Quick exercise: Name one thing you could do today, with almost no cost and no time required to implement, that will have an immediate, positive impact on your recruiting organization.
Stumped? Here’s the feedback we hear all the time from candidates interviewing for roles at Entelo.
Increasing transparency at every stage of the hiring process is one easy and surprising way to improve the candidate experience. When we think about the candidate experience at Entelo, our main goal is to treat candidates the same way we’d want to be treated if we were interviewing at a company. Sounds pretty straightforward, right?
Whether or not the candidate becomes an employee at your company, there are important ramifications to how you treat them during the interview process. A positive experience may lead to a favorable review on Glassdoor or a candidate referral. A bad experience could mean an unpleasant encounter captured online or shared word-of-mouth to potential future candidates. Essentially, the experience you offer a candidate in a phone screen or in-person interview becomes his or her lasting impression of your team, so make it a good one.
So, where does transparency fit into the equation? To see how transparency enhances the candidate experience, let’s break the interview process into stages.
Initial Screen: Let them know next steps and commit to a timeline.
At the screen stage, the recruiter or hiring manager takes an initial call or meeting to gauge the candidate’s interest and fit for an open role. Studies show most interviewers make a decision about a candidate within the first 15 minutes of the interview. If you’ve made up your mind during your screen, why not let the candidate know right then and there?
There are several positive outcomes to this level of transparency. If you’re advancing the candidate to the next stage, you’ll be able to take that next step more quickly (saving yourself hours or even days of going back and forth over email). You also get to take advantage of the positive momentum and excitement of giving the candidate immediate feedback and information about what comes next.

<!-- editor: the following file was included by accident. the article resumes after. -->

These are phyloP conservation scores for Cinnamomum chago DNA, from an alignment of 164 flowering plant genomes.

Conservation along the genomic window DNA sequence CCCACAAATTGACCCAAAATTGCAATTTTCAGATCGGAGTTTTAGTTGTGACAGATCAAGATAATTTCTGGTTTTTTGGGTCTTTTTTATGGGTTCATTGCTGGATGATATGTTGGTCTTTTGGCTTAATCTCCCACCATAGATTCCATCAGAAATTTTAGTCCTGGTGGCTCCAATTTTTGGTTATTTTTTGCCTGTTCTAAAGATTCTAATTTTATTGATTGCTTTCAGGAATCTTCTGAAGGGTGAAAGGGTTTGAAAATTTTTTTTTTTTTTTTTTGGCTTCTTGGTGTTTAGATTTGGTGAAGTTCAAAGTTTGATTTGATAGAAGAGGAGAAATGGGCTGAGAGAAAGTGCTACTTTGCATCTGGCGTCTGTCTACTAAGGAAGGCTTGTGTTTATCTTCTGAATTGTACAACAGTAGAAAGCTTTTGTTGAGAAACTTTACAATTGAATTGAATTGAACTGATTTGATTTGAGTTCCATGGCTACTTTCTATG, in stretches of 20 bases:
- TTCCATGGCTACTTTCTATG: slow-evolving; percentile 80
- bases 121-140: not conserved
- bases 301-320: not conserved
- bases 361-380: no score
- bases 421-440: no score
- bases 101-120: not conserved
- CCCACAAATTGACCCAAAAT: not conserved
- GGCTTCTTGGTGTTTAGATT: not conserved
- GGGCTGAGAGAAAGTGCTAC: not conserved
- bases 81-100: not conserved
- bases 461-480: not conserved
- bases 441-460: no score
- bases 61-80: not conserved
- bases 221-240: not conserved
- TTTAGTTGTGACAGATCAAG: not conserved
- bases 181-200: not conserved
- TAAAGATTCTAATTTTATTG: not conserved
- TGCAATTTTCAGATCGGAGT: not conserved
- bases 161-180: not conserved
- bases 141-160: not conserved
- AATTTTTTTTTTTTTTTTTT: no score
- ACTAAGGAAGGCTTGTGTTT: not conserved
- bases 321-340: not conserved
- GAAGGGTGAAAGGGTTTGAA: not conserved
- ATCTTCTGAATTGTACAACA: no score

Alternatively, if you’ve decided not to move forward, you will keep candidates from undue worry or anguish by letting them know right away. You’ll also save yourself time by rejecting candidates during the screen. They will appreciate your candor, and you’ll appreciate being able to keep your pipelines clean.
Before the Onsite: Give a preview of the interview.
Candidates are naturally nervous before coming onsite to interview with the team. Why not put them at ease? We try to prepare our candidates by letting them know exactly who they’ll be meeting with, for how long, and (if appropriate) what the interview focus will be. For engineering, that means indicating whether they’ll be doing paired programming exercises, a review of their resume, or an interview with an executive. For sales candidates, we describe some of the skills and attributes that we value on our sales team. Short of giving them the actual questions or details, we are able to prepare them to put their best foot forward in our interviews.
Another upside of giving candidates a clear preview is that they will have no excuse not to have done their homework on the company and the people with whom they interview. If preparedness is one of your criteria for evaluating candidates, this step becomes even more important.
Rejecting a Candidate: Tell them why.
Rejecting a candidate is not easy. Nobody wants to be on the giving or receiving end of bad news. By being transparent, you can make the rejection easier for both candidate and recruiter.
First, never rely on email to reject candidates who have advanced as far as onsite interviews. Email can be cold, impersonal, and is likely to leave a bad impression with them. Instead, make a phone call, and thank candidates for taking part in the hiring process. (After all, they’ve taken time out of the day to prepare, come to your office, and interview.) Let them know that the fit wasn’t right, and (this is the key!) give them one reason why. It doesn’t have to be the only reason, or even the leading reason, but giving the candidate one honest, concrete reason (beyond “there wasn’t a fit”) helps the candidate take something positive away from the experience.
Whenever I have to reject a candidate, I give this person a call, and usually, the candidate is grateful. Often, I’ll learn he has never heard feedback after being rejected from a role. Coaching candidates in this way will boost their future chances, when they may indeed be a fit for one of the roles at your company.
How are you practicing transparency in your hiring process? Share your stories in the comments!
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